(Suruchi Kapur Gomes, May 1) It was 1964, and a 23-year-old impressionable girl left the cocoon of her sheltered life straddled with a medical degree from Nagpur and a stethoscope in hand. She was the first Indian woman doctor in the UAE, who today has an unequivocal legacy and healthcare empire. Mama Zulekha, a gynecologist, focused on affordable healthcare with a compassion that has enriched many lives, least of all, the 15,000-20,000 babies she has delivered. “At that time, the Trucial States (a collection of sheikhdoms in West Asia) were just sand as far as the eye could see. The British army was running the show, there I started my journey of helping people. People received me with open arms.
In those days, a BP apparatus and stethoscope were her only equipment. “Access was remote, and we traveled through deserts in a Range Rover, most deliveries managed at home,” says Dr Daud.
Creating her own identity in Kuwait, then Dubai and Sharjah, she juggled many roles – a gynecologist, general physician, even a vet – while expecting her first child. Ask her how she balanced being a mother and a doctor, pat comes the reply: “I had the best children, they were wonderful.”
Tackling responsibilities with purpose and clarity, her husband Dr Iqbal Daud, an ophthalmologist at Ras Al Khaimah joined her in Kuwait at the American Kuwait Mission Hospital. “I became a household name. And later started practicing in Sharjah. What we earnestly seek, comes with time, you have to keep doing the work,” says the veteran who is an active and inspired 84-year-old.
Philanthropy connected her back to her roots in Nagpur, where she supports a school, a college and a vocational centre. Born into a family of a construction worker, she says:
“My parents were my greatest strength. They guided me to stay on course, and be humble,” says the Pravasi Bharatiya Samman Award winner. Another cherished memory was when Dr Daud received a letter of thanks and appreciation from Shaikh Abdullah bin Zayed Al Nahyan, UAE Minister of Foreign Affairs and International Cooperation.
Her work ethic comes across even on a zoom call as she brandishes a spontaneity of purpose, seeking an NGO to help her Nagpur school.
“When we are serving a purpose and doing the best for the community, that is important. Wealth creation is just a concurrent process. Our upbringing taught us to ‘give.’ My support for educating girl-child education and the underprivileged in Nagpur is most important. It is a project initiated by my mother, and I am trying to realize her dream of seeing every girl educated. Those girls have sad lives. I want to change that, help them get a good education, not just learning Urdu, or the Quran, but skills for employment. When we take good care of the small things in life, the big things take care of themselves,” she says of her legacy. Working towards providing clean drinking water in Nagpur, she is vocal and clearly ahead of her times, “Women are stronger, earnest and more committed.”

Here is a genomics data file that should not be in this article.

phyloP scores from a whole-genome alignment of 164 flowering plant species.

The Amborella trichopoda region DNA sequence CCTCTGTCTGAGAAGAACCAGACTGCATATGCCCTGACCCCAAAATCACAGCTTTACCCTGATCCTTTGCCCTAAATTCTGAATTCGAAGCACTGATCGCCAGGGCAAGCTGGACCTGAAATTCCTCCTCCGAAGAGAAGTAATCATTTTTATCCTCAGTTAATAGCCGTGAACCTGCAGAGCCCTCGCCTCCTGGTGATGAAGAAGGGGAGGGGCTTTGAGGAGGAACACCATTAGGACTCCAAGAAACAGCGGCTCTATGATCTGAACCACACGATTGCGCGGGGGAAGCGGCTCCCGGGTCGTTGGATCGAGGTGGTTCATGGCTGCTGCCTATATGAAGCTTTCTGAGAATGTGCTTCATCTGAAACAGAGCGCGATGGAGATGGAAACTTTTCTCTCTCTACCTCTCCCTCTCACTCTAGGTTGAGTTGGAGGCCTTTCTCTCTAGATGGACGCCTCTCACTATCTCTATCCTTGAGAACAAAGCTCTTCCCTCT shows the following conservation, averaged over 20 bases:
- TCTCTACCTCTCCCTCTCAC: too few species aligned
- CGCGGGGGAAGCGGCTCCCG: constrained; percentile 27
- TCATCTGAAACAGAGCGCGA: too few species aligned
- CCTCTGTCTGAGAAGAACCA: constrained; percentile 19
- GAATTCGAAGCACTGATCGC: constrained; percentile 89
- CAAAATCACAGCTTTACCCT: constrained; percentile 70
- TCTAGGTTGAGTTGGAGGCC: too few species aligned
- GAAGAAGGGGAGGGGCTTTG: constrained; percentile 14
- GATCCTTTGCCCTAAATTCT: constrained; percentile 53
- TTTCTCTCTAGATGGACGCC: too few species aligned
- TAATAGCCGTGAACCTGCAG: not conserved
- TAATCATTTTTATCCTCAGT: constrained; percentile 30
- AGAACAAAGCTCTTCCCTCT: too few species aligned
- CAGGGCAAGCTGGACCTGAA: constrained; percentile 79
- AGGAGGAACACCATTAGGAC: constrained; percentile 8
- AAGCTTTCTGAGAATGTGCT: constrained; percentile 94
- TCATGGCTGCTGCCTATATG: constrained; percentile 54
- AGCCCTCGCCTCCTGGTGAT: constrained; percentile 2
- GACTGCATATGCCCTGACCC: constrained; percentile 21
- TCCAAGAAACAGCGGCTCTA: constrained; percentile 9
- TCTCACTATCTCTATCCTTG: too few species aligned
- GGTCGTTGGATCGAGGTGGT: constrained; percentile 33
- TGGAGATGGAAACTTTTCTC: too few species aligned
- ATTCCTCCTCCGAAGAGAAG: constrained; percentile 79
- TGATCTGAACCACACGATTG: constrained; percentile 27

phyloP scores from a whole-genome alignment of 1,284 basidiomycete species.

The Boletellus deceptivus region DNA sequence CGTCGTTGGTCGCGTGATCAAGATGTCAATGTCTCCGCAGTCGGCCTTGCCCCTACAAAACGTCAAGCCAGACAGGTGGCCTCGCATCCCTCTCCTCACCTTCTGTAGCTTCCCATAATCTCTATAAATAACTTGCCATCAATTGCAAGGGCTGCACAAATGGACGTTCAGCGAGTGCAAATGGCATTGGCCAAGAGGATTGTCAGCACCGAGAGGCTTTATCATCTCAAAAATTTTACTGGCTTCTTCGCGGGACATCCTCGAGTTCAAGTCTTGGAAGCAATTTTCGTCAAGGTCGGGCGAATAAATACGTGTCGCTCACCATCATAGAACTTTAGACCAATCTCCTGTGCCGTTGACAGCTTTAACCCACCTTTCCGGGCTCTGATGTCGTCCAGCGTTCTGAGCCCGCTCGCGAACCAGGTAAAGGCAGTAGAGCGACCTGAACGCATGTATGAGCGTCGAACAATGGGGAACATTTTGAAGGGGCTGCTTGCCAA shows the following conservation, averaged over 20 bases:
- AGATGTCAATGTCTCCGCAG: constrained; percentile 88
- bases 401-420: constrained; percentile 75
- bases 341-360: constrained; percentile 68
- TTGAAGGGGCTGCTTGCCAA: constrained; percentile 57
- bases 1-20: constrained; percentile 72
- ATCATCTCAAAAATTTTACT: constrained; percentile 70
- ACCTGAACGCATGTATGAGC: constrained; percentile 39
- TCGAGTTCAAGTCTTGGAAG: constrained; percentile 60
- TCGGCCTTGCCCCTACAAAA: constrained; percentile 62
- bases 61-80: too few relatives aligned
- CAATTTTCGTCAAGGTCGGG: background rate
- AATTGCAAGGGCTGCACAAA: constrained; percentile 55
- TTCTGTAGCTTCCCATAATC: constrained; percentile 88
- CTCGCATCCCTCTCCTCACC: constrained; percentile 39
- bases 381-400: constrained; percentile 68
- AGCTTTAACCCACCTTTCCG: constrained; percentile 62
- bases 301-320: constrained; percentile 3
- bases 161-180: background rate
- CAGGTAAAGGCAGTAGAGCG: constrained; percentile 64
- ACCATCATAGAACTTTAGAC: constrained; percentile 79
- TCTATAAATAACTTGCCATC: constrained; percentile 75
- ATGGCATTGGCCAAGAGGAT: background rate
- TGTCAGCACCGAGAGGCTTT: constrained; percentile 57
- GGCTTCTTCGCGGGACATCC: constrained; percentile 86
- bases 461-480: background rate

In the throes of Covid 19, her hospitals offer mental wellness counseling sessions, webinars on safety, recovery, and free second opinions. Her son Adil Daud, is HS clinical professor, department of medicine, UCSF and his wife Pamela Munster is program leader Experimental Therapeutics UCSF, and ambassadors for the Zulekha Cancer charity. Dr Daud reveals, “For more than 10 years, we give free mammograms, PAP tests and FOBT tests to the masses, and over 15,000 people have taken these tests to date. We also offer free consultation.”
Her daughter Zanubia helms the healthcare empire. “Throughout my life, I have had to sacrifice a lot, but that has only helped me grow and learn as an individual. Every human life is important to me,” she concludes.